Find a “spiritual mum” who can support and encourage you through your life. This could be a Pastor, a Small Group Leader, a Spiritual Director, a wise friend. Keep a diary. List the little things you are grateful for each day. In a few weeks, you will be amazed at all the things God has done for you!
Shine on you crazy diamonds and never stop looking for his light in the little things!
I recently admitted to myself that I struggle with perfectionism.
Peer into my life and you’ll realise it’s highly imperfect.
But I guess that isn’t the point.
Perfectionism is in the straining towards an ideal standard in your head – not the (highly mythical) achievement of that standard. I now believe that those wise people who’ve mastered ‘imperfectionism’ are the ones who’ve discovered that ‘good enough’ is much, much more liberating…
I think part of my struggle comes from the deeply embedded idea that if I succeed in doing everything just right, I’ll be acceptable and loved by everyone.
It’s irrational, but I think such striving simply reflects a desire we all have to prove our own worth, and to be loved for it.
You’d think that when I accepted just how much God loves me and has forgiven me I would’ve given up the need to prove myself. But it’s in my nature to keep trying to earn his favour – as if it was about me, and my ability to impress him – and others.
But this kind of thinking never ends well. It only leads us on a cycle of self-driven effort and striving that causes stress, disappointment, frustration, and more anxiety.
When I’m tempted to ‘strive’ rather than let God take over, I try and remind myself of the following truths...
Only God is truly perfect, and He alone can make me more like Him.
When we receive Christ into our life we receive his perfection – God accepts us as righteous because of what Christ has done for us. Knowing that it’s God that does the ‘perfecting’ takes so much pressure off! Once I remind myself he’s done it all, there is so much freedom….
True strength and power comes to us when we admit our weakness and our complete need for God.
Remembering that I’ll only succeed when I rely on God rather than my own reasoning and effort gives me a whole new perspective – whether it’s facing the challenge of finishing an important project at work, or resolving a conflict with a friend, or learning how to parent a special needs child. There is no perfect – only perfect reliance on a much-bigger God.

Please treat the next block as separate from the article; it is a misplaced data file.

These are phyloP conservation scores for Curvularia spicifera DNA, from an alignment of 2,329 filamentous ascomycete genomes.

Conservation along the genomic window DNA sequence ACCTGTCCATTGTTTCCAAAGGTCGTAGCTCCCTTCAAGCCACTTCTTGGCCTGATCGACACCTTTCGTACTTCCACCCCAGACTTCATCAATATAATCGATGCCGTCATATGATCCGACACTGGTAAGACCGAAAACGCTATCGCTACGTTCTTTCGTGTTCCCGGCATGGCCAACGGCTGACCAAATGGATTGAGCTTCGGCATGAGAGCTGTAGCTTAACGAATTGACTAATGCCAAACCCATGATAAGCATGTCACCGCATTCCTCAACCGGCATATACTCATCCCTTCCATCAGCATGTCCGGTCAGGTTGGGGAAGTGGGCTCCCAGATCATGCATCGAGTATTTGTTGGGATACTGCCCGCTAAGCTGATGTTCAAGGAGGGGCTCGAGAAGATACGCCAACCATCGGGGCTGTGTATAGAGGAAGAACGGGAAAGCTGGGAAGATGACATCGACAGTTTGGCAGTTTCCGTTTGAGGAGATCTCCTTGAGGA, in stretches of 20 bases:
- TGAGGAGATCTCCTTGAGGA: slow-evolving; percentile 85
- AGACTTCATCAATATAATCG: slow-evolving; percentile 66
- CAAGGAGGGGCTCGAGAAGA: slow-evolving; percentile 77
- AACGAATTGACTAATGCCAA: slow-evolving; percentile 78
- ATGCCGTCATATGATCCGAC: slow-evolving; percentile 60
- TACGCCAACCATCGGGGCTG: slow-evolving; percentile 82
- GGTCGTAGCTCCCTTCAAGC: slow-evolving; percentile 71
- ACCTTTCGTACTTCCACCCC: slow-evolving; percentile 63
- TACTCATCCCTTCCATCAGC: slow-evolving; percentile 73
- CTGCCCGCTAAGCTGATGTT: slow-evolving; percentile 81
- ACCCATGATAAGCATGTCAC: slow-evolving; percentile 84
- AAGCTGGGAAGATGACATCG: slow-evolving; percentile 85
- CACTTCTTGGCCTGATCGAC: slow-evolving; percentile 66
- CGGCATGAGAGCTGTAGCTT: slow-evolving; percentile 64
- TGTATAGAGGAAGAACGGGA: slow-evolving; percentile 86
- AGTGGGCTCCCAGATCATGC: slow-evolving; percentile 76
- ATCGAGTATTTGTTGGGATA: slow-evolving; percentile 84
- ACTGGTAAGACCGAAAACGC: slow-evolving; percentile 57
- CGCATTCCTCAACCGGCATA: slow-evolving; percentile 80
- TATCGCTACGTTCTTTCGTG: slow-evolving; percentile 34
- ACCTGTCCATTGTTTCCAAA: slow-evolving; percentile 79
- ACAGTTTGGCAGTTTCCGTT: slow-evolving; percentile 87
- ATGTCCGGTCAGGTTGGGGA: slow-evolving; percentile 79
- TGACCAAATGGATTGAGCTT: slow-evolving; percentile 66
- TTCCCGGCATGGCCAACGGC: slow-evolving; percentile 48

As 2 Corinthians 12:9 says:
I am loved
Knowing just how much I am loved and redeemed by the God of the universe helps dispel the fears and anxieties which keep the focus on me, and my achievements. God is love, and His love is constant and true regardless of what I do or don’t achieve – however perfectly or imperfectly.
I might be tempted to believe that creating the perfect dinner party meal, or getting an A-plus on that exam, or winning every netball game might make me worthwhile, valuable, loveable… But God says no – while these things are good, they are not what qualifies me for his love, or His acceptance. What qualifies us is the blood of Jesus, shed for us to take away our sin and redeem us from our old way of thinking; our previous way of life.
May we lean completely on the qualifications Christ has earnt for us by his blood, and start to do life in His strength rather than our own.
God, thank You for Your love, which makes me whole. Forgive me for trying to earn Your favour and the favour of others through my own efforts. Help me to accept that You’ve done the work of redeeming and sanctifying me…I don’t have to do it for myself. When I’m tempted to ‘strive’, give me the courage to let go and fall into your arms – my loving, all-sufficient Father, who has provided for me and will always be my strength in my weakness. Help me to “be anxious for nothing” but trust completely in Your will and purpose for my life and in the amazing power of the cross and resurrection of Jesus. In His name, Amen.
I've often thought of myself as someone who colours inside the lines. You know, a good girl who gets on with what's expected of her and keeps the rules. But the more I journey with God, the more I can see that I've learnt to colour outside the lines; to go against the grain and walk with Him by faith.
Isaiah 55 tells us that God's ways are not our ways - they often sit outside of our logic and reasoning and because of this, faith often calls us to a path that feels counter-intuitive.
Sometimes faith says pull back when we would think rush in
Sometimes faith says give when we would like to hold back
Sometimes faith says go when we would prefer to stay
This has been the pattern all throughout Scripture:
God asked Noah to build an ark when he'd never even seen rain
He sent Abraham on a journey to an undisclosed location - asking him to pack up all his belongings and leave everything he had ever known